Willing the Good of Another

This world could use a lot more empathy. 

We all go through impossibly hard things. It looks different for everyone, but we all get touched in some way by loss, pain, suffering. 

For one it’s divorce, for another death. For one it’s addiction, another cancer. For some it’s multiple things at once. For others, it’s years of struggle. But no one is immune. Which is why it’s so important that we do a better job of having empathy for others. 

Ideally, when we go through hard things, it should make us more empathetic toward others because we can relate to their challenges and understand what they’re feeling. 

In reality, too many of us grow hard and calloused, or start a game of comparison. Instead of checking ourselves, and finding empathy for someone, our immediate reaction is to think (or worse, say), “Yeah, that’s bad, but I’ve seen worse.” 

We seem to have this tendency to forget how bad we’ve hurt, or we try to empower ourselves by claiming victory over whatever obstacle we faced instead of admitting how hard or scary it was. But what if instead we took a moment to reflect on what we’ve been through and use our experience to help others find a way out of what they’re going through, in whatever way works best for them? 

Don’t dismiss someone else’s feelings or experiences because “you’ve had it worse.” Don’t look down on someone for their response to tragedy or even minor distress just because “you’ve been through tough times, too.” Or maybe you’re in a tough time right now, so you have trouble finding empathy for someone else. Try making it less about you and more about them. If we all cared more for others than we did ourselves, we’d be in a lot better shape as a whole. 

I listened to a podcast over the weekend that was a good reminder for what we should be striving for in life. Bishop Barron of the Word on Fire podcast was asked what you can do when you are feeling depressed, anxious, far away from God, unhappy, etc. His response was that you should perform one act of love. (The definition of love being: to will the good of the other.) One act. Send a text, make a meal, give a gift, volunteer, etc. Just one act of love for another person. And then when you’ve done that one act of love, do another. And then another. Eventually you’ll find that all you’re putting out into the world is love, and you’ll begin to see it return tenfold. 

Bishop Barron also shared a fun anecdote that I think will stick with me forever, because it makes so much sense and yet it’s so simple. Imagine that a genie came to grant you three wishes. If you’re anything like me, you might be thinking of things like “a bottomless bank account,” or “the ability to travel whenever/wherever I want,” or “more time with family and friends,” etc. His suggestion of what you should wish for? Faith. Hope. Love. Material possessions, and even people, will all turn to ash eventually. But if all you had in life was faith, hope, and love, you’d always have enough. You’d always be happy. You’d have something to trust and believe in, something to look forward to, and something to love. Beautiful.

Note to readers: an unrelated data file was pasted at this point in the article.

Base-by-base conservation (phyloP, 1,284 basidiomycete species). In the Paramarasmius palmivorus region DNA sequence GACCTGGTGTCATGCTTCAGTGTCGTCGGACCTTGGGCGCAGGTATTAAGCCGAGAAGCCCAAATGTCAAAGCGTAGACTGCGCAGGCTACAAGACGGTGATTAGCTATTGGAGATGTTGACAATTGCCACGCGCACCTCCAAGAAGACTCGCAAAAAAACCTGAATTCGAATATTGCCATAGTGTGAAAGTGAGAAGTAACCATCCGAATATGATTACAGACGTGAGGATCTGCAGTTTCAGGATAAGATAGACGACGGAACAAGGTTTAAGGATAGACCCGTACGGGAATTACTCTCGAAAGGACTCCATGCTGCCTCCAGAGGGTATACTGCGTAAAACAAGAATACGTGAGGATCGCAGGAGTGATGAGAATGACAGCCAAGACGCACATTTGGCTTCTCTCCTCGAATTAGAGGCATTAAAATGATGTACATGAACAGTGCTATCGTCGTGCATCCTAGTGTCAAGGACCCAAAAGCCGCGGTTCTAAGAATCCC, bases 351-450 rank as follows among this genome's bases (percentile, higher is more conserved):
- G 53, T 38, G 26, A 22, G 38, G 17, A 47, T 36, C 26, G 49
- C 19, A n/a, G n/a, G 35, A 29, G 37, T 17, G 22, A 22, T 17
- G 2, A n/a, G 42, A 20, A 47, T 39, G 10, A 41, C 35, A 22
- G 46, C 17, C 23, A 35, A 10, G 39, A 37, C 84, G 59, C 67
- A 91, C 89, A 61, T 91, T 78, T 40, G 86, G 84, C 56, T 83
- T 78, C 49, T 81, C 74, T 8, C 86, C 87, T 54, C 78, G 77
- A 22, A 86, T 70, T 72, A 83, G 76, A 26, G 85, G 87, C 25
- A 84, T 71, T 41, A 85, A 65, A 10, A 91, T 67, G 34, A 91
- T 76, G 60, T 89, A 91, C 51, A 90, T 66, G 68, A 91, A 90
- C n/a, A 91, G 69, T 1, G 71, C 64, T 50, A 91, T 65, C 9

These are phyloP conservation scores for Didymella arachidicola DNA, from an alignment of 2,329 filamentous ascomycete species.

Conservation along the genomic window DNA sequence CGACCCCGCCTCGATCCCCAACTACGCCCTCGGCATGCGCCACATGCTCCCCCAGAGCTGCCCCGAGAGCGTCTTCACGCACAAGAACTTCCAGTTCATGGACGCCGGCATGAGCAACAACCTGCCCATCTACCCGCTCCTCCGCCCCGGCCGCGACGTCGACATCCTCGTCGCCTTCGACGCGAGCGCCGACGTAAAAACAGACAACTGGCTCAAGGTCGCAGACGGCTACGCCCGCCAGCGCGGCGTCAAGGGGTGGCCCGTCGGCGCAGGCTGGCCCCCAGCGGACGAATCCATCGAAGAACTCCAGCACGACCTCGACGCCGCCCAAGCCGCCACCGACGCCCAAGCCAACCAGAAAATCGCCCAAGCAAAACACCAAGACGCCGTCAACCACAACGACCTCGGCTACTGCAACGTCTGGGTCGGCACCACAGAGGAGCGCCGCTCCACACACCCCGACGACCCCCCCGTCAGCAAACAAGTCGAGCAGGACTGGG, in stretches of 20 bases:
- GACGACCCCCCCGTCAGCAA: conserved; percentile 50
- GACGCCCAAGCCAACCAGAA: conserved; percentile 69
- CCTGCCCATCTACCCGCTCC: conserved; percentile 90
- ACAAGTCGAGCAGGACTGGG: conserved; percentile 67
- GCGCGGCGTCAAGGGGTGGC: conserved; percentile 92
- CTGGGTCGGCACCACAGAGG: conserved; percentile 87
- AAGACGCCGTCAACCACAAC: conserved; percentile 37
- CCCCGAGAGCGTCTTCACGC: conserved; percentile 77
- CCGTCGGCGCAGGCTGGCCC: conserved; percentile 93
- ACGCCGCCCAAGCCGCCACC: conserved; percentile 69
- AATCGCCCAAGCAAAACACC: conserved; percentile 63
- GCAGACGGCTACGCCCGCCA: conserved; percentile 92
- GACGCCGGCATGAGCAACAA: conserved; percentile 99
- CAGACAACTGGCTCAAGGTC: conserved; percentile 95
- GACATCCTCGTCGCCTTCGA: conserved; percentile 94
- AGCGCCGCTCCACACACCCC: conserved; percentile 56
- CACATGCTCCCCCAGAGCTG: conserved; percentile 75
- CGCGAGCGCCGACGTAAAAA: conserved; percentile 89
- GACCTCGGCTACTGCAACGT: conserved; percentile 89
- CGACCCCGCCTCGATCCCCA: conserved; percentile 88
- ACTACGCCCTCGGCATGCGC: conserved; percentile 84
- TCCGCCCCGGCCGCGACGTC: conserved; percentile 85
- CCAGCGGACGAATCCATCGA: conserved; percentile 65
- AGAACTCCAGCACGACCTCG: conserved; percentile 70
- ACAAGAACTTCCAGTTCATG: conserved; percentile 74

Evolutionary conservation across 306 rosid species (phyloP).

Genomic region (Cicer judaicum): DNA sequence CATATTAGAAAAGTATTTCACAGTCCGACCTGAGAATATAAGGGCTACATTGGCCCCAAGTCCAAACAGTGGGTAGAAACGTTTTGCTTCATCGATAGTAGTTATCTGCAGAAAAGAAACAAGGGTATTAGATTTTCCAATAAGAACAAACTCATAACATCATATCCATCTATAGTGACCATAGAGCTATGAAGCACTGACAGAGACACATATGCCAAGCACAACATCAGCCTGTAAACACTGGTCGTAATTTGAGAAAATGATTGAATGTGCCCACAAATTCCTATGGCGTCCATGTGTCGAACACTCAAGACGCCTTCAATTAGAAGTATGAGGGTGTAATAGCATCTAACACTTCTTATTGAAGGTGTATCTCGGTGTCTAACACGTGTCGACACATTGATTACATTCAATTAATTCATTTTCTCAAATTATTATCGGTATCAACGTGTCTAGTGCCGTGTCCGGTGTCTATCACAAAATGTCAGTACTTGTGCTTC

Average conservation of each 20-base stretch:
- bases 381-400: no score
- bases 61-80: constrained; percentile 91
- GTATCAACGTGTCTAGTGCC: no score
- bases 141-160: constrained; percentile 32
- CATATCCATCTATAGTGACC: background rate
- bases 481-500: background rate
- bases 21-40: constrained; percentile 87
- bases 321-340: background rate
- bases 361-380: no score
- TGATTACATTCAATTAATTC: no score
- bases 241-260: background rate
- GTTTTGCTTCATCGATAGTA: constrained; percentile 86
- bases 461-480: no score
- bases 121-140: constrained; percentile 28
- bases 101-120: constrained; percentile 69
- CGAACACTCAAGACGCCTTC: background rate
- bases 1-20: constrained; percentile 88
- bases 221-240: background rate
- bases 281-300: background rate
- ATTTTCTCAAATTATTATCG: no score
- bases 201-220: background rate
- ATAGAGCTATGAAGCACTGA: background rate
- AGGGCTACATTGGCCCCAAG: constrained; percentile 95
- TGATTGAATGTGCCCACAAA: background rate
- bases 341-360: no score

In a time when we’re all vehemently divided on so many things, and find ourselves fighting for one cause or another, I hope that more of us will begin to see that material things don’t matter and that our real fight should be for more faith, hope, and love. Our real fight should be for the good of each other. 

Love is not a feeling, but a choice. And you back that choice by taking action.

We need to do a better job of seeing each other as fellow human beings, fellow sufferers, fellow children of God. We need to do a better job of finding solutions instead of elevating conflict. We need to do a better job of supporting each other instead of comparing our lives and hardships. We need to do a better job of loving each other. We need to do better. 

“When I think someone ought to be more loving, it’s usually me.” – Bob Goff 

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